Is The Barnes Noble?

The controversy surrounding the quirky Barnes Foundation could have resulted in more than just the exhibition of 80 of its best paintings at the National Gallery of Art in Washington, D.C., from May 2 until Aug. 15. It might have made a passable docudrama airing on, say, the mythical Arts & Litigation network, in the not-too-distant future. Call it "Clouded Tour: Showdown at the Barnes." And review it like this:

In 1951, crusty, self-made millionaire Albert Coombs Barnes (played by Ed Asner at his grumpiest) wanders through his foundation's private galleries in rich, fox-hunty Merion, Pa. He gazes at some of his 180 Renoirs, 69 Cezannes and 44 early Picassos. In a series of black-and-white flashbacks, Dr. Barnes fondly remembers his youthful encounters with the children of slaves and, more recently, receiving an honorary degree from nearby Lincoln University, a small traditionally black school. He recalls becoming an M.D. at 20, then earning a fortune manufacturing an antiseptic tradenamed Argyrol. And he recollects starting to collect modern French painting in 1912 and being ridiculed when he showed his pictures publicly. He rubs his hands and vows that after his death the majority of the foundation's board will be chosen by Lincoln. He pledges that none of his paintings will ever be reproduced in vulgar full color. And his lips move with the words, "Nothing on these walls will ever be moved, let alone loaned."

Barnes heads to his Packard and drives away. The 79-year-old maverick collector doesn't notice the stop sign, and he never sees the truck. Barnes and his dog are killed instantly. The subsequent montage of spinning headlines-saying, BARNES FOUNDATION SUED (1952), JUDGE ORDERS BARNES ART OPEN TO PUBLIC (1961) and BARNES ART GALLERY OPENS FOR 1ST PUBLIC VIEW TODAY (1961)--isn't very subtle. But neither was Barnes.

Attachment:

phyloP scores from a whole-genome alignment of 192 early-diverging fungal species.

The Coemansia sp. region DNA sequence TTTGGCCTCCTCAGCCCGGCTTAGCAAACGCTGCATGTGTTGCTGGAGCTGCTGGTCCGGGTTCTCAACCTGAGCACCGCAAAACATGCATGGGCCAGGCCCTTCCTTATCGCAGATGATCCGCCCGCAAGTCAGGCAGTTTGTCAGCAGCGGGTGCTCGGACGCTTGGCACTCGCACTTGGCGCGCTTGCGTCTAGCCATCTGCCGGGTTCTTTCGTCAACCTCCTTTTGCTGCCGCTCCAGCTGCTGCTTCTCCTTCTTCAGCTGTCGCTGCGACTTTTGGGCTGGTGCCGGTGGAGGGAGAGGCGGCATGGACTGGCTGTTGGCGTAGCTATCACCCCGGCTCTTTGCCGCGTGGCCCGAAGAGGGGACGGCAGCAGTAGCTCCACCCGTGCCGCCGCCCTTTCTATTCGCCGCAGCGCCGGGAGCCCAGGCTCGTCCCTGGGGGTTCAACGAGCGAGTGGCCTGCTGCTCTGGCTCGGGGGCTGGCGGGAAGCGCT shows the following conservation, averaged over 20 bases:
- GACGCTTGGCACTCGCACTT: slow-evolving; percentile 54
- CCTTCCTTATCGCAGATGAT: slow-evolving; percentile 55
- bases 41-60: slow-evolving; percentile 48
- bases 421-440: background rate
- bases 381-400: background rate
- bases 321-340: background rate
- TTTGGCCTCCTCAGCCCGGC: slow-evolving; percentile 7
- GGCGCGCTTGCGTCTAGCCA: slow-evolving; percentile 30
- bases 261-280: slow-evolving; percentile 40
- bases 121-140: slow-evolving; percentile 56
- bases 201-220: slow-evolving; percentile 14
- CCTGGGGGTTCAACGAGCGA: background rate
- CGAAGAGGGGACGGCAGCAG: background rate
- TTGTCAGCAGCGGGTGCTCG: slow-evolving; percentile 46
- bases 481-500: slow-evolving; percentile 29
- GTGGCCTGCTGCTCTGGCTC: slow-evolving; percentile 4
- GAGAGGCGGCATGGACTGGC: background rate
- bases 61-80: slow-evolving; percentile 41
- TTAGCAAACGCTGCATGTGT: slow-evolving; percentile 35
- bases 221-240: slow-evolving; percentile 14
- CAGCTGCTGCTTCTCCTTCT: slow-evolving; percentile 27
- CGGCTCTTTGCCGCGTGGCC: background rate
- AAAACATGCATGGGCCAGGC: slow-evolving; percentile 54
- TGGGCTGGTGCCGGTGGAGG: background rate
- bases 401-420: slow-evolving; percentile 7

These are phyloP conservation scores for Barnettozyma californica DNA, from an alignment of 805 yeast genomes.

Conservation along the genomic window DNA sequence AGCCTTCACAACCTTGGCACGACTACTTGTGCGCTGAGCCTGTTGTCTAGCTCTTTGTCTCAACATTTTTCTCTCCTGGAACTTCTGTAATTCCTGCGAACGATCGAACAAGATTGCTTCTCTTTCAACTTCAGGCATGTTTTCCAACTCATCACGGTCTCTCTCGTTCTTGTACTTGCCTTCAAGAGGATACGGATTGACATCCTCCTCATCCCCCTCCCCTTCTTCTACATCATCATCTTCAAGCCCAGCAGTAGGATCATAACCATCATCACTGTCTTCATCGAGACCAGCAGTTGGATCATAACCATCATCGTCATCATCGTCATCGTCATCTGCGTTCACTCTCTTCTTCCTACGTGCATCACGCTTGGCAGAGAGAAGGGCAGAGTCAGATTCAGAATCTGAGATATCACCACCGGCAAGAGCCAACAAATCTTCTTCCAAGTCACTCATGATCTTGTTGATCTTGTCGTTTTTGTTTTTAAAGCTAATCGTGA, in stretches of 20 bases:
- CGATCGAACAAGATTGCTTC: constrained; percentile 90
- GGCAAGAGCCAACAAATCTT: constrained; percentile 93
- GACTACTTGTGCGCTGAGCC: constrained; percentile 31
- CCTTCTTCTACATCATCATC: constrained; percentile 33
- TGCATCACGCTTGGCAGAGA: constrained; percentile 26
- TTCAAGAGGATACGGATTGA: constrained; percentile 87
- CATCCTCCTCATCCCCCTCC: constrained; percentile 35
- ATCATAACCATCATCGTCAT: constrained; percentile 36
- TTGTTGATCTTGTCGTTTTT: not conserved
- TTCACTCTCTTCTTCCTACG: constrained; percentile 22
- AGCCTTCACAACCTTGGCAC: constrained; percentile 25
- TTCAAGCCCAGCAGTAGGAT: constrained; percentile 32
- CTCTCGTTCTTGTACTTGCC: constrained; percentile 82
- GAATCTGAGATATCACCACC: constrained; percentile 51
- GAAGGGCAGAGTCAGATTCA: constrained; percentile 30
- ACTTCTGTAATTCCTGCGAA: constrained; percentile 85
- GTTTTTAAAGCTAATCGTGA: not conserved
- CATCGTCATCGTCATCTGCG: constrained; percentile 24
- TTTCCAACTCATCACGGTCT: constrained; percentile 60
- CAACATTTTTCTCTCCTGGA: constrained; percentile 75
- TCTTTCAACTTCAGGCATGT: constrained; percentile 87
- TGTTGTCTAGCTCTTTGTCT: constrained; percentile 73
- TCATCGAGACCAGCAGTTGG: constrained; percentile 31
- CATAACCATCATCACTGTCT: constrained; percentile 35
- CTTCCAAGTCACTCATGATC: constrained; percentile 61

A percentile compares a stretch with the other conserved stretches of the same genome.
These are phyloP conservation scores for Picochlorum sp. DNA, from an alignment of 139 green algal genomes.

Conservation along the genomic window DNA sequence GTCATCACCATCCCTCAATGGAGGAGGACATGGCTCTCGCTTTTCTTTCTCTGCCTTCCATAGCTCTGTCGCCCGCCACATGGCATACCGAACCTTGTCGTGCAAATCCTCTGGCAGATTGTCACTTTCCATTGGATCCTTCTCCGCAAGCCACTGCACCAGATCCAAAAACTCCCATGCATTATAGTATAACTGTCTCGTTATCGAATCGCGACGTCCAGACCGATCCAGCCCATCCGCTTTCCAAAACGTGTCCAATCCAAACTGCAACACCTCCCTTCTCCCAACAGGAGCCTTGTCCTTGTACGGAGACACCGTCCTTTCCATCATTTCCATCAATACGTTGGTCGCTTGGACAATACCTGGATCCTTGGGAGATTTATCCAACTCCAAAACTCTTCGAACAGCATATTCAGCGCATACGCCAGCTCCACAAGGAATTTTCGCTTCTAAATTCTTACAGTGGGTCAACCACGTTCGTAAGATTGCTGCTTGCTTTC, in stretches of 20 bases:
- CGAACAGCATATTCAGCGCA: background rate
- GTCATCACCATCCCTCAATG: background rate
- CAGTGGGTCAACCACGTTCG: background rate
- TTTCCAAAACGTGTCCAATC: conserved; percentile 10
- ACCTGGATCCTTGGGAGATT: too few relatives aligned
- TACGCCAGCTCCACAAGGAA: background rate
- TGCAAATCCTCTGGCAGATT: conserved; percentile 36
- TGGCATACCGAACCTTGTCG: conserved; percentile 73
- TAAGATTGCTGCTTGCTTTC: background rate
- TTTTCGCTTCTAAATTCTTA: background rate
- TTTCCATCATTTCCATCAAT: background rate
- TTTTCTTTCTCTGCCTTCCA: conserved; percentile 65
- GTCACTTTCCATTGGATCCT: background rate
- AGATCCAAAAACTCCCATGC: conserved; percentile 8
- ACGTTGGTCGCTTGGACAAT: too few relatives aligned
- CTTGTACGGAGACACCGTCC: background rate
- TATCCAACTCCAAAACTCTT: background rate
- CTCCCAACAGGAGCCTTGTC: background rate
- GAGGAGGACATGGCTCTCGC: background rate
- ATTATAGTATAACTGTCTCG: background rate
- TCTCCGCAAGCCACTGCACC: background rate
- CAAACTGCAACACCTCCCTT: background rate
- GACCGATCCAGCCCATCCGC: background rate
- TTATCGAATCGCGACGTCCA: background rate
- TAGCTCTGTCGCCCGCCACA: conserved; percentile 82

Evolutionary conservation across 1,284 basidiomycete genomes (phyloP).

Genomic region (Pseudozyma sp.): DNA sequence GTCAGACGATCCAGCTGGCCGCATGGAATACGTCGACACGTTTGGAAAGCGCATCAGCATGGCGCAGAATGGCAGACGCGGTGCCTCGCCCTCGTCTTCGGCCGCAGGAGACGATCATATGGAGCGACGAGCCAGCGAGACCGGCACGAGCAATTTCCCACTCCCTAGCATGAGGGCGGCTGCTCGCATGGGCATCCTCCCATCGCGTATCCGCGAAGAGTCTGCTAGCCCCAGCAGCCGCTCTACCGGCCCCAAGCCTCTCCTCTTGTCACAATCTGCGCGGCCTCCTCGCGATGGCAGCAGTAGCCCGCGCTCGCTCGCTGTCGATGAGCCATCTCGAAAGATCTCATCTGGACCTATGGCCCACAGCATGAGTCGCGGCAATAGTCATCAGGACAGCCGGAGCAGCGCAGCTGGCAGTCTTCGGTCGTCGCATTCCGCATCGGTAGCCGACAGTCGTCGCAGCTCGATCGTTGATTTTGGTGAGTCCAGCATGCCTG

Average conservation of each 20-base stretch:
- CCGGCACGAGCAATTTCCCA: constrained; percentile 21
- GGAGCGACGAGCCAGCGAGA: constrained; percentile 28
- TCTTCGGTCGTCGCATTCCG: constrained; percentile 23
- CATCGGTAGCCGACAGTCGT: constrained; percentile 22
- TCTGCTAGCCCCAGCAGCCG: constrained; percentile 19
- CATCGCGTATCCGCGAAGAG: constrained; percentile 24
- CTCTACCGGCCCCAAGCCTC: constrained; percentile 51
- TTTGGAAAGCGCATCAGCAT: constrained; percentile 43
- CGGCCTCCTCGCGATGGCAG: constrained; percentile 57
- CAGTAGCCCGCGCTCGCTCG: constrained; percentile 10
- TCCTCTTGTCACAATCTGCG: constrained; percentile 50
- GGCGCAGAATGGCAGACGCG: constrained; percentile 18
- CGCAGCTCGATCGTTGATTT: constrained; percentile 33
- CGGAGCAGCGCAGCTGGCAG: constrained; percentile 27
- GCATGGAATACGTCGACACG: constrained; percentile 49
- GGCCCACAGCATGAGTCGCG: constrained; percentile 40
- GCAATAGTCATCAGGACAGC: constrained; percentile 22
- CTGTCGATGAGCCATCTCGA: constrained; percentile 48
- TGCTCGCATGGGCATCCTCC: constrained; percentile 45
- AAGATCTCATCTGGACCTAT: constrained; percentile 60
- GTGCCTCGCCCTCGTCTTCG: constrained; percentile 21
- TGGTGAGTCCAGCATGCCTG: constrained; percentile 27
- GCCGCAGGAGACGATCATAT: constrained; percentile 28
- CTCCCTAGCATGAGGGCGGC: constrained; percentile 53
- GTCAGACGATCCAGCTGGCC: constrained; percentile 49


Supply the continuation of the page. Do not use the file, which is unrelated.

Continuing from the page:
Cut to 40 years later. "Clouded Tour" suddenly bursts into the color Barnes forbade for reproductions. Outspoken Georgia-raised lawyer (and new president of the Barnes Foundation board of trustees) Richard Glanton (Danny Glover) arrives at the offices of about-to-retire National Gallery of Art director J. Carter Brown (Jeremy Irons in his smoothest performance since "Reversal of Fortune"). As the camera focuses on a mahogany door, we hear muffled dialogue about megacollector Walter Annenberg's having asked the two to get together. (Annenberg gave his impressionists to New York's Metropolitan Museum of Art in 1991 and knows his way around the corridors of power.) Brown and Glanton discuss the foundation's deteriorating Renaissance-style buildings, water damage to the walls and danger to the priceless paintings. Yes, but going to court for permission to sell art to repair the place was a major public-relations error, scolds Brown. The two men agree that an exhibition at the NGA and an international tour of museums willing to pay big bucks for the show just might raise the $7 million needed to rehab the foundation. Cut to a courtroom, where Judge Louis D. Stefan announces that a "serendipitous circumstance has presented itself." He rules that art from the Barnes may travel this one time only. As Glanton steers his Mercedes back toward Merion, he has a smile on his face. But it turns to a stony frown when he's met at the 12-acre foundation's iron front gate by a gaggle of protesting students from the Barnes's education program. "You just want to be senator or governor of Pennsylvania! You care only about Lincoln University, not the Barnes!" they shout.